The ads are enticing: The promise of "Free TV" and the chance to "Say goodbye to cable bills forever."
So it's no surprise Canada's cable giants are targeting upstart dealers selling loaded Android TV boxes. The devices enable users to access pirated content with ease for a one-time fee.
Bell Media, Rogers Communications and Quebec's Videotron have taken legal action in Federal Court against five Canadian vendors.
The cable companies have already won a temporary injunction to stop the defendants from selling the boxes.
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A source close to the case says he already knows of a sixth company that has been added as a defendant.
"I think they went after those five because they could get a quick injunction," he said. "Then they're going to widen it across the country to shut it down as best they can."
How free TV works
The boxes are similar to Apple TV, but they use the Android operating system. Vendors can load them with special software that provides easy access to pirated content online.
Customers can attach the boxes to their TVs and stream a vast array of unauthorized movies, TV shows and even live broadcasts, sometimes eliminating the need for cable.
"We even got rid of Netflix," loaded Android box customer Jenna Galloway told CBC News earlier this year.
The Cole Harbour, N.S., resident said she uses the box to access all her favourite shows, including Call the Midwife and The Walking Dead.
The loaded boxes can be purchased online from sites such as Amazon for a one-time fee ranging from $40 to $250.
They're growing in popularity in Canada and across the globe, making them a target for cable companies.
The defendants named in the Federal Court case are MtlFreeTV, iTVBox, Android Bros Sales, WatchNSaveNow and My Electronics.
According to the injunction ruling, they promoted their boxes as a way to watch TV without paying for cable.
Android Bros in London, Ont., for example, advertised that customers "can 'cancel cable today' and still watch all of their television programs for free."
Causing 'irreparable harm'?
Bell, Rogers and Videotron alleged "there is a serious issue to be tried" due to "copyright infringement by the defendants." They also allege the businesses are selling devices intended for illegal purposes.
They argued the defendants should halt sales of the loaded boxes during the legal proceedings because continued sales would cause "irreparable harm" to their business.
The cable companies claimed "piracy is one of the top causes for declining subscriptions for television services in Canada."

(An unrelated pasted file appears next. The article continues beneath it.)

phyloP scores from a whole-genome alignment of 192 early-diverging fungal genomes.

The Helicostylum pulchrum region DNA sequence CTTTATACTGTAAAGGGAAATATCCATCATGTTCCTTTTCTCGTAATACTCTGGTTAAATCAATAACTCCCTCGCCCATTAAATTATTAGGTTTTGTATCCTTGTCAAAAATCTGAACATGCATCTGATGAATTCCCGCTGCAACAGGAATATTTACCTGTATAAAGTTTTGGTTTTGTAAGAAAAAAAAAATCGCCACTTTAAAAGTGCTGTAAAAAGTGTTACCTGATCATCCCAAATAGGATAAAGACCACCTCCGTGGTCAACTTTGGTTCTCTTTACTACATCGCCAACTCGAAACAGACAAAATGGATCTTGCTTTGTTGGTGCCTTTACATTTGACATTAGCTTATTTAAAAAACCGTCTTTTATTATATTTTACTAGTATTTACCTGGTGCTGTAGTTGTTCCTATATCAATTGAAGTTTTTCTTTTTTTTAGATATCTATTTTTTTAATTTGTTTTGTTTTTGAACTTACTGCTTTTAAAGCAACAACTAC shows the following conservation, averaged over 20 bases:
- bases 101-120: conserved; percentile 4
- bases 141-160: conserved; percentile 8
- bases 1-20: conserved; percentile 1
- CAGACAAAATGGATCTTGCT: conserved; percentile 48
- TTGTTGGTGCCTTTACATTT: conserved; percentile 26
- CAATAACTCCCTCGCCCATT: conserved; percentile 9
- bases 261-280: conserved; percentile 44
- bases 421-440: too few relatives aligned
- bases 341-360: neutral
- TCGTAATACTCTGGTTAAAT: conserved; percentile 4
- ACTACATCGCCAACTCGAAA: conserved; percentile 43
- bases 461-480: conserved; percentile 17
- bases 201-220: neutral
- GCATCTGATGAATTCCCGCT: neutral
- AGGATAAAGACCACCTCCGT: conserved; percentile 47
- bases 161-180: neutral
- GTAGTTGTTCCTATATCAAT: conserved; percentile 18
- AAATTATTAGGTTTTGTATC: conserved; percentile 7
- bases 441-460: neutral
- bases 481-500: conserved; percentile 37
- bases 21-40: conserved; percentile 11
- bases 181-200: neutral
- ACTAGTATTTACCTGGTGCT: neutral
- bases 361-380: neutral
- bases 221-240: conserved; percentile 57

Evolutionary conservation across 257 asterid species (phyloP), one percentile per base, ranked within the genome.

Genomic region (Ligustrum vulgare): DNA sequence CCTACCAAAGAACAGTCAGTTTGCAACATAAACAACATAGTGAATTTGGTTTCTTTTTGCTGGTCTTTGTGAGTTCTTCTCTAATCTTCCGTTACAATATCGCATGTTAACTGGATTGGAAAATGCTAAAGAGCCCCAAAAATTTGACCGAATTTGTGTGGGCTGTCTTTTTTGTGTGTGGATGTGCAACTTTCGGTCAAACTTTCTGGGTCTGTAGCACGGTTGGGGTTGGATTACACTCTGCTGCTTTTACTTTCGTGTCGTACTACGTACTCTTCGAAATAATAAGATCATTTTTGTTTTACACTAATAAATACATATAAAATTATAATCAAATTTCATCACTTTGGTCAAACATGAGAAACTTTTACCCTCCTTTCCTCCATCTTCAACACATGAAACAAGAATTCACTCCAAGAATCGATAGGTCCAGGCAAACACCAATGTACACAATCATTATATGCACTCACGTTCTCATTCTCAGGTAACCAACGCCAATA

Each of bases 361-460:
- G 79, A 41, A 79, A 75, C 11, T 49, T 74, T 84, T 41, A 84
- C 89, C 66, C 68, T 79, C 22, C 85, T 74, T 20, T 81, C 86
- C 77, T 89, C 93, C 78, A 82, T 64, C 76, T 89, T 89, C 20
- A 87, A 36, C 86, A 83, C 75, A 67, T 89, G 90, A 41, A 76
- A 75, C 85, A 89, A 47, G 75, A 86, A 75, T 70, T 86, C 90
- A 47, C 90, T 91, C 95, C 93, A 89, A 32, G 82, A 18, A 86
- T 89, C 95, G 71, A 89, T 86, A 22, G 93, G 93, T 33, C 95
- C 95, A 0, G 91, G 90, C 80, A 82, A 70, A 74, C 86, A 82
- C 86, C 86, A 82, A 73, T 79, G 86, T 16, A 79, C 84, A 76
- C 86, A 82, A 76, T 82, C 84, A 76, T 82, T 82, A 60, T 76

Only one defendant, Quebec-based MTLFreeTV, appeared at the injunction hearing. Owner Vincent Wesley argued the loaded boxes are nothing more than "a piece of hardware" loaded with software that's freely available to the public.
The judge didn't buy the argument, and agreed to a temporary injunction to halt sales.
Judge Danièle Tremblay-Lamer of the Federal Court in Ottawa ruled the defendants "deliberately encourage consumers and potential clients to circumvent authorized ways of accessing content."
The legal fight will go on
Wesley's lawyer, Constantin Kyritsis, said his client will appeal the injunction. He said the Android boxes are like "iPads, Apple TVs or computers," which can be used for both legal and illegal purposes.
Indeed, customers can also use the Android boxes to stream legal content such as Netflix shows with a paid subscription.
"The vendor doesn't control or authorize what users do, or what software providers enable users to do," Kyritsis said.
Defendant Android Bros Sales told CBC News it will abide by the ruling.
Rogers, Bell and Videotron all welcomed the decision.
"This is a case of obvious piracy and the court made the right decision," Rogers told CBC News in an email.
Bell said TV providers "invest hundreds of millions of dollars each year" to offer television content to Canadians.
"Enabling free and illegal access to copyrighted content with these boxes negatively impacts the entire Canadian content production industry," the company said in email.
What happens now?
Rogers, Bell and Videotron also argued that every loaded Android box dealer — even those not named in the case — should be banned from selling the device until the issue is resolved. The judge disagreed but ruled that more defendants could be added to the case.
CBC News' source close to the matter said he believes the cable companies may not be interested in a trial and are instead trying to shut down the business by temporarily halting loaded box sales.
"They're trying to eliminate the market by getting these injunctions."
He said it would be hard for the plaintiffs to quantify the damages in a trial. "They don't even know if they could get damages."
In court documents, the judge said it's unlikely any of the small companies named as defendants would have the financial resources to compensate the plaintiffs for any lost revenue.